- In the 1992 movie Sneakers, starring Robert Redford, the character Carl (played by River Phoenix) asks the character Whistler (played by David Strathairn) to use a decryption device to hack into the Federal Reserve Transfer Node in Culpeper, stating that "900 billion [dollars] a day goes through there."
- The 1998 movie Hush, starring Jessica Lange, Gwyneth Paltrow, and Hal Holbrook, was partially filmed in downtown Culpeper and showcased several local businesses. The producers of the movie did not mention Culpeper or its residents in the credits of the movie.
- In a 2006 television episode of Bones, titled The Girl with the Curl, a point of the murder mystery plot involves the beauty pageant winner of "Little Miss Raspberry Blossom" who is from Culpepper [sic], Virginia. The misspelled town name was stamped on a medal.
- In a 2007 television episode of The Sopranos, titled Remember When, the characters Tony Soprano and Paulie Walnuts pull off of Interstate 95 on their way to Miami to visit a hotel brothel they remember patronizing years past in Culpeper. (Both the remembered brothel and its modern Marriott replacement depicted in the show were fictional creations of the show's writers.)
- Throughout the presidential election year of 2008, BBC Newsnight correspondent Matt Frei produced a series of television segments in Culpeper, characterizing the city as an exemplar of small town America. Frei interviewed city and county residents about their political opinions and feelings through the primary election contests and reported live updates to the BBC on Election Night from the Raven's Nest Coffee House in Culpeper. Frei also returned to Culpeper in 2009 to take the pulse of the town one year after Barack Obama's election as president.
- The 2011 movie 25 Hill, produced by and starring Corbin Bernsen, had its world premiere screening in Culpeper.
- In the television series Homeland, Culpeper was a part of the fictional congressional district represented by the character Nicholas Brody. Brody mentions visiting with constituents in Culpeper in the 2012 episode "State of Independence."
- In a 2013 television episode of Revolution, titled Ghosts, the characters Miles Matheson and Nora Clayton travel to Culpeper to recruit an old colleague named Jim Hudson and fight off a militia squad that invades the town.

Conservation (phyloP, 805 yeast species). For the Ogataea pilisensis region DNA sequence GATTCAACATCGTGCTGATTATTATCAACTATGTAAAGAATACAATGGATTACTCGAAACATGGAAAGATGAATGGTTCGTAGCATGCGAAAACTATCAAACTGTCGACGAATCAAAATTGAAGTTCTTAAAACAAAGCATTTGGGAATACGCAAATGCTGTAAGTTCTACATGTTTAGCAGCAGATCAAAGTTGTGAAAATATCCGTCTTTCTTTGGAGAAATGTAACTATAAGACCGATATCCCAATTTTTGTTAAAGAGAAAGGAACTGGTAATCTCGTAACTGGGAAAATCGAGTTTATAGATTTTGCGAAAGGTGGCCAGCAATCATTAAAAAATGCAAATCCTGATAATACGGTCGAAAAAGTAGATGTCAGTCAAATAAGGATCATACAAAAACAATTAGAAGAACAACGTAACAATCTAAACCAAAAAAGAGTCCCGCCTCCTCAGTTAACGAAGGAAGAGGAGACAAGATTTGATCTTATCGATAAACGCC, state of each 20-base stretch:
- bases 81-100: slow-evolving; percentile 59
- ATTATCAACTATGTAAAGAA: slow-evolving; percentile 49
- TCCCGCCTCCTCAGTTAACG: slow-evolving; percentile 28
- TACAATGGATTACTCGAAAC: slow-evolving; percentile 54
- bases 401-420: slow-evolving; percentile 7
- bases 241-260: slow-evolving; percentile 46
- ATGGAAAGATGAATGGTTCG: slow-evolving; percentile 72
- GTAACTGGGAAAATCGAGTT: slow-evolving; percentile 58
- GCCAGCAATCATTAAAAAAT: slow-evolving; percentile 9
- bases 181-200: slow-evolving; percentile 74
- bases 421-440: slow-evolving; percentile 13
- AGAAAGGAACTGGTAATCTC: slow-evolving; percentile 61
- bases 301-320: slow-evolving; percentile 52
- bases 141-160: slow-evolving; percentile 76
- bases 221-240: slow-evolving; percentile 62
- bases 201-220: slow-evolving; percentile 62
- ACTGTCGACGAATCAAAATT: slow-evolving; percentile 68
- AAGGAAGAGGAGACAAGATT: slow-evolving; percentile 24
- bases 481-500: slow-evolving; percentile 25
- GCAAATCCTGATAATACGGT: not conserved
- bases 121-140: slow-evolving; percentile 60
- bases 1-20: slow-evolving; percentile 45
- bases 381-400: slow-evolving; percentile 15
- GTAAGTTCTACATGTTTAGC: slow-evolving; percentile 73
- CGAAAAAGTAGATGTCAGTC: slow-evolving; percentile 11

- "2017 U.S. Gazetteer Files". United States Census Bureau. Retrieved Mar 28, 2019.
- "Population and Housing Unit Estimates". Retrieved March 24, 2018.
- "American FactFinder". United States Census Bureau. Archived from the original on 2013-09-11. Retrieved 2008-01-31.
- "US Board on Geographic Names". United States Geological Survey. 2007-10-25. Retrieved 2008-01-31.
- "Geographic Identifiers: 2010 Demographic Profile Data (G001): Culpeper town, Virginia". U.S. Census Bureau, American Factfinder. Retrieved August 26, 2015.
- "Find a County". National Association of Counties. Archived from the original on 2011-05-31. Retrieved 2011-06-07.
- "US Gazetteer files: 2010, 2000, and 1990". United States Census Bureau. 2011-02-12. Retrieved 2011-04-23.
- Gannett, Henry (1905). The Origin of Certain Place Names in the United States. Govt. Print. Off. p. 97.
- Wallace, Hester W (December 5, 1974). "Culpeper News". Charlottesville-Albemarle Tribune.
- "Davis Street Culpeper, Virginia". Retrieved 6 April 2012.
- "EARTHQUAKE IN CULPEPER: The damage done". Star-Exponent; Culpeper, Virginia. August 24, 2011. Retrieved 24 August 2011.
- Johnston, Donnie (August 24, 2011). "Earthquake forces Warner outside for public forum". The Free Lance-Star; Fredericksburg, Virginia. Retrieved 24 August 2011.
- Museum of Culpeper History web site
- "Census of Population and Housing". Census.gov. Archived from the original on May 12, 2015. Retrieved June 4, 2015.
- "Average Weather for Culpeper, VA - Temperature and Precipitation". Weather.com. August 2011. Retrieved February 11, 2011.
- Hoppe, Arthur. Having a Wonderful Time: My First Half Century As a Newspaperman. Chronicle Books (San Francisco, CA), 1995, p. 19. ISBN 081181145X
- Nelson, Zann (October 7, 2010). "Celebrating Johnson's visit to Culpeper". Star-Exponent; Culpeper, Virginia. Retrieved 31 July 2012.
- "Warning: 'The Sopranos' were here". Free Lance-Star; Fredericksburg, Virginia. April 24, 2007. Retrieved 12 April 2012.
- "Newsnight in Culpeper (Part 1)". BBC News. 19 May 2008. Retrieved 15 June 2012.
- "Newsnight in Culpeper (Part 2)". BBC News. 19 May 2008. Retrieved 15 June 2012.
- "Newsnight in Culpeper (Part 3)". BBC News. 19 May 2008. Retrieved 15 June 2012.
- "Newsnight in Culpeper (Part 4)". BBC News. 12 February 2008. Retrieved 15 June 2012.
- "BBC News America (Return to Culpeper)". BBC News. 3 November 2009. Retrieved 15 June 2012.